The Film Snob

Envelope, please – capsule reviews of all the Best Picture nominees

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As you may know, when our resident food critic The Food Snob isn't stuffing his craw with the finest delicacies Concord has to offer, he's stuffing his eyes and brain with movies. And, with the Academy Awards taking place just last weekend, he's a bit more stuffed than usual. Before you seek out and watch this year's Best Picture nominees, check out his reviews. You might save a couple of hours or a couple of bucks.

The Artist - I was very disappointed that this film was not the weird, Latter Day Saints version of the film formerly known as Purple Rain. Plus, it was silent! If I wanted to pay eight bucks to watch people's lips move without really saying anything, I would have donated to Mitt Romney's campaign.

War Horse - How many times is Hollywood going to force-feed us the same old story? Spoiler alert: Boy meets horse, horse kicks Hitler in the face, boy marries horse and they live happily ever after.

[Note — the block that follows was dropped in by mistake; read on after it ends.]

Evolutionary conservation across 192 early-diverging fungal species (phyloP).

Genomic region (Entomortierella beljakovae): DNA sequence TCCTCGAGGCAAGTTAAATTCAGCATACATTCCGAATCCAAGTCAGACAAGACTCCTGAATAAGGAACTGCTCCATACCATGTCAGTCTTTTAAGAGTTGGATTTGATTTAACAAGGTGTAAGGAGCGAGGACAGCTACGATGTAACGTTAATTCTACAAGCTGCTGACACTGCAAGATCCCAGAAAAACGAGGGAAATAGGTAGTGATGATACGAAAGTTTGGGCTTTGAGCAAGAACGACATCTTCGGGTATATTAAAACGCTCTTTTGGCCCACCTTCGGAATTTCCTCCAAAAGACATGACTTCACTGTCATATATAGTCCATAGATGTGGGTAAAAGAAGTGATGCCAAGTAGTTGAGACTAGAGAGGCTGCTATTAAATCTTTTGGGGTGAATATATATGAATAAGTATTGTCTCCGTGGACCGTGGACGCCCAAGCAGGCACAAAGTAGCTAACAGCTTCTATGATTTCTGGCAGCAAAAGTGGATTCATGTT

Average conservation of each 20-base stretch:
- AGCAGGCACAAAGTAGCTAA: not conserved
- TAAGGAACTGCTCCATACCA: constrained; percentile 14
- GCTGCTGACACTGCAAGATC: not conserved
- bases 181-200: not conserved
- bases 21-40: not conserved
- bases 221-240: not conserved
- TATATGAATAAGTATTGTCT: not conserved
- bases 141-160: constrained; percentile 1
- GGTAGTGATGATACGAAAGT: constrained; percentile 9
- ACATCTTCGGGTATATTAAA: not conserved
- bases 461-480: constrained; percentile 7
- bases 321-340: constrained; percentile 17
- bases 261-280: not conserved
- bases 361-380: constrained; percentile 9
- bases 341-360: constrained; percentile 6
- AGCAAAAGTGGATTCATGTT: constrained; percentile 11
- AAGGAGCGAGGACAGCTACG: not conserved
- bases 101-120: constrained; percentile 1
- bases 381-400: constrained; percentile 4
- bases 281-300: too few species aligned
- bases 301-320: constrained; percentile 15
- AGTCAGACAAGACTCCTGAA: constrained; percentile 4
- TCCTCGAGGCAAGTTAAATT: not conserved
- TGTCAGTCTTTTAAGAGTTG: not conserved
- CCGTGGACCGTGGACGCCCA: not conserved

The Descendents - A lock for "Best Utterly Forgettable Family/Real Estate Dramedy Featuring Ukulele and Matthew Lillard." There's still an Oscar for that, right? At least we got to see George Clooney run awkwardly in Crocs (crocwardly?).

Tree of Life - Of course, socialist, progressive Hollywood would nominate this retelling of Dr. Seuss's ham-handed anti-industrialist allegory. Starring Brad Pitt as the Lorax.

Moneyball - Screenplay writer Aaron Sorkin has done it again with his adaptation of a book on the riveting subject of sabermetrics. First Facebook and now baseball statistics? Which compelling topic will he tackle next? This film also features the last known performance of "Fat Jonah Hill." He will be missed.

Extremely Loud and Incredibly Close - I first heard about this project in pre-production, when the working title was A Conversation With Donald Trump.

Midnight in Paris - Wasn't this already the name of one of Paris Hilton's adult home videos?

The Help - Emma Stone dazzles as a present-day 20-something who travels through time and acts all modern around some 1960s servants. Between this and last year's "The Blind Side," I think it's safe to say that racism has been pretty much fixed.

Hugo - Martin Scorcese's film was very similar to my freshman year film history class, in that a: it was all about turn-of-the-century filmmaker Georges Melies and b: I fell asleep.

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